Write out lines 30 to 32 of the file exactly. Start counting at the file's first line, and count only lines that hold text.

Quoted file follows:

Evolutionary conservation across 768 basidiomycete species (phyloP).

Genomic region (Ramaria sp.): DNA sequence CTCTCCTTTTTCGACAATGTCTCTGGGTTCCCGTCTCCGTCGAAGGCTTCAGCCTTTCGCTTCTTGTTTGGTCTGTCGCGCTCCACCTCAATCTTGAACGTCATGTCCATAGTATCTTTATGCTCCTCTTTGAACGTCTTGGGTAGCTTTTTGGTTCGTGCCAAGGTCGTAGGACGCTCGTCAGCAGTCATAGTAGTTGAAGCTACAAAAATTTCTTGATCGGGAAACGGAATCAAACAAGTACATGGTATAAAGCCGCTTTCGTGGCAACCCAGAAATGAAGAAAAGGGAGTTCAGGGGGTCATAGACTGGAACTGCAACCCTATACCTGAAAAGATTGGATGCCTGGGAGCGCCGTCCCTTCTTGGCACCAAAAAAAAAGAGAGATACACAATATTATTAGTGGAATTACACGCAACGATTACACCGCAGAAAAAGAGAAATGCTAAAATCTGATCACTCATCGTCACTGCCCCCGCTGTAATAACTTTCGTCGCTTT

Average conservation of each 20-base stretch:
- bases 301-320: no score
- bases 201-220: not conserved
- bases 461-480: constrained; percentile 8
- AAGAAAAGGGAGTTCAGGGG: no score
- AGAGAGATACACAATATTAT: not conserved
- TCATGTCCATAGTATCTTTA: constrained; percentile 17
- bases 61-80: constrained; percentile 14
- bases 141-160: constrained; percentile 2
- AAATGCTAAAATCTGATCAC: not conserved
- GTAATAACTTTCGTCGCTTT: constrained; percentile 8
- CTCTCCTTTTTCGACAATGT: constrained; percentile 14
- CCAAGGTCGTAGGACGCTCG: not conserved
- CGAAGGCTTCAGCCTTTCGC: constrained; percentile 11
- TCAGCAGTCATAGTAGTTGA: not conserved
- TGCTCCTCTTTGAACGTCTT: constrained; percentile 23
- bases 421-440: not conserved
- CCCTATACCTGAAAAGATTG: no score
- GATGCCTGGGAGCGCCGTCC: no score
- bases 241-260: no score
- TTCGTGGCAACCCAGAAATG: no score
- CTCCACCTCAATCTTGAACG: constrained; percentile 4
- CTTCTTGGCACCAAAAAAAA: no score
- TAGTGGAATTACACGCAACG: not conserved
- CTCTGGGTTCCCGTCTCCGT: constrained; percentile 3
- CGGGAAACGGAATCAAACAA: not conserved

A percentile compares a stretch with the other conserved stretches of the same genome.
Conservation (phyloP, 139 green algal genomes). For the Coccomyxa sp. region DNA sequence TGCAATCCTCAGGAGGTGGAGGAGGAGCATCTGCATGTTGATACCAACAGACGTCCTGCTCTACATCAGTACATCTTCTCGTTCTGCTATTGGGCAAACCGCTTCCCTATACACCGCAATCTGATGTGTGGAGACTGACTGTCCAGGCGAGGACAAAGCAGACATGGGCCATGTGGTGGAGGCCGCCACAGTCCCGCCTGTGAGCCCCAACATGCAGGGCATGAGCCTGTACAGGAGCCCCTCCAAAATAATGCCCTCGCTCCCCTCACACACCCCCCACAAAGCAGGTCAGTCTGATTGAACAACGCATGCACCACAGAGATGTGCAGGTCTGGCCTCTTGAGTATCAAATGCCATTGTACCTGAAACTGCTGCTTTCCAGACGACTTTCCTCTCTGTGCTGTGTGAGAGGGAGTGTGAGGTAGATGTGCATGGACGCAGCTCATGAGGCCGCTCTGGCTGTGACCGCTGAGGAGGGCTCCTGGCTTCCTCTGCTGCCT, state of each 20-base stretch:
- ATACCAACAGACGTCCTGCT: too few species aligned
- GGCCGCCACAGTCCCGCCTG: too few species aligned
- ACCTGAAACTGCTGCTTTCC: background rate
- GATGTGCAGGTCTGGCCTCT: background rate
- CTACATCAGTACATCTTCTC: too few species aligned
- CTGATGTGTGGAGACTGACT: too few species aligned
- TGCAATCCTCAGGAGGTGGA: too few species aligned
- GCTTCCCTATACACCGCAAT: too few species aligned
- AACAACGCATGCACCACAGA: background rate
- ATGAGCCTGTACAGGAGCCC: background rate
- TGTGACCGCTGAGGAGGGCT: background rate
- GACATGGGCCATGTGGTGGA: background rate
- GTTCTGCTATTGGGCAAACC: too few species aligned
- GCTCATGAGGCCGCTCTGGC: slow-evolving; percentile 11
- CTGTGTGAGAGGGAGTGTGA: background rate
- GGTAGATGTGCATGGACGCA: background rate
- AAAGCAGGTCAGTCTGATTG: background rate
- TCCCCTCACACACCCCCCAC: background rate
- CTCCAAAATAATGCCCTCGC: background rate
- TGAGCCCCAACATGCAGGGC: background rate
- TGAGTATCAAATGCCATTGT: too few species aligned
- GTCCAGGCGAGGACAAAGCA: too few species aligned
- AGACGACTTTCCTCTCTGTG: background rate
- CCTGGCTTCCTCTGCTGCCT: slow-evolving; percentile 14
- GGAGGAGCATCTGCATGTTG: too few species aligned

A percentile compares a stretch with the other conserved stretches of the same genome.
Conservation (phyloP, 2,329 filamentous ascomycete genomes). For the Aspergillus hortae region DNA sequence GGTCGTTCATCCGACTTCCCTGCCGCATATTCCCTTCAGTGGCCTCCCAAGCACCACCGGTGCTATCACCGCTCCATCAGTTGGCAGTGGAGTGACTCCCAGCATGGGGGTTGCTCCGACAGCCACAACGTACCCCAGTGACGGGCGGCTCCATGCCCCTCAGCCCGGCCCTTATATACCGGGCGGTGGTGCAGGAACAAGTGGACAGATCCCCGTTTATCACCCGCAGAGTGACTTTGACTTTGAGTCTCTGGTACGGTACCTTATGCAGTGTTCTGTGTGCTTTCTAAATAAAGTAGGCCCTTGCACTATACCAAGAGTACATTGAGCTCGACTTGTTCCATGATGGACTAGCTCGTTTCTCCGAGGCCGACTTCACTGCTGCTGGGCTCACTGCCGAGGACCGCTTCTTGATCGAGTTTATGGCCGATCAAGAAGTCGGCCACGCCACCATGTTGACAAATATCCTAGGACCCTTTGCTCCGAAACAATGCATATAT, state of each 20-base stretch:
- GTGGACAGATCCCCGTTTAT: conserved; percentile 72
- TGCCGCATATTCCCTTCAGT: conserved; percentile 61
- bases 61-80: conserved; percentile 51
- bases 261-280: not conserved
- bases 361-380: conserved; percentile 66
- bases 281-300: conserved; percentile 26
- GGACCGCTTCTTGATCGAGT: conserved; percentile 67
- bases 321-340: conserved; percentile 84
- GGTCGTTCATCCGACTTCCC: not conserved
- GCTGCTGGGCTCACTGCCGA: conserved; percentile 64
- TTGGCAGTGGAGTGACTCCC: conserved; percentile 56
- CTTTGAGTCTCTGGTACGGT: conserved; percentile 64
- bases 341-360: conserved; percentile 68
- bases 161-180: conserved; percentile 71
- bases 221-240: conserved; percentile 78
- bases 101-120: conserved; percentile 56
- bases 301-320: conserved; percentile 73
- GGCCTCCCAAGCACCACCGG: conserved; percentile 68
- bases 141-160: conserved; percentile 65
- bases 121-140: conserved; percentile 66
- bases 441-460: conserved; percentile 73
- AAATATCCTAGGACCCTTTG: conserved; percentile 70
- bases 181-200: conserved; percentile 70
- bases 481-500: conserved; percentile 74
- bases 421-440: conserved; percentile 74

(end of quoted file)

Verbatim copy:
Conservation (phyloP, 139 green algal genomes). For the Coccomyxa sp. region DNA sequence TGCAATCCTCAGGAGGTGGAGGAGGAGCATCTGCATGTTGATACCAACAGACGTCCTGCTCTACATCAGTACATCTTCTCGTTCTGCTATTGGGCAAACCGCTTCCCTATACACCGCAATCTGATGTGTGGAGACTGACTGTCCAGGCGAGGACAAAGCAGACATGGGCCATGTGGTGGAGGCCGCCACAGTCCCGCCTGTGAGCCCCAACATGCAGGGCATGAGCCTGTACAGGAGCCCCTCCAAAATAATGCCCTCGCTCCCCTCACACACCCCCCACAAAGCAGGTCAGTCTGATTGAACAACGCATGCACCACAGAGATGTGCAGGTCTGGCCTCTTGAGTATCAAATGCCATTGTACCTGAAACTGCTGCTTTCCAGACGACTTTCCTCTCTGTGCTGTGTGAGAGGGAGTGTGAGGTAGATGTGCATGGACGCAGCTCATGAGGCCGCTCTGGCTGTGACCGCTGAGGAGGGCTCCTGGCTTCCTCTGCTGCCT, state of each 20-base stretch:
- ATACCAACAGACGTCCTGCT: too few species aligned
- GGCCGCCACAGTCCCGCCTG: too few species aligned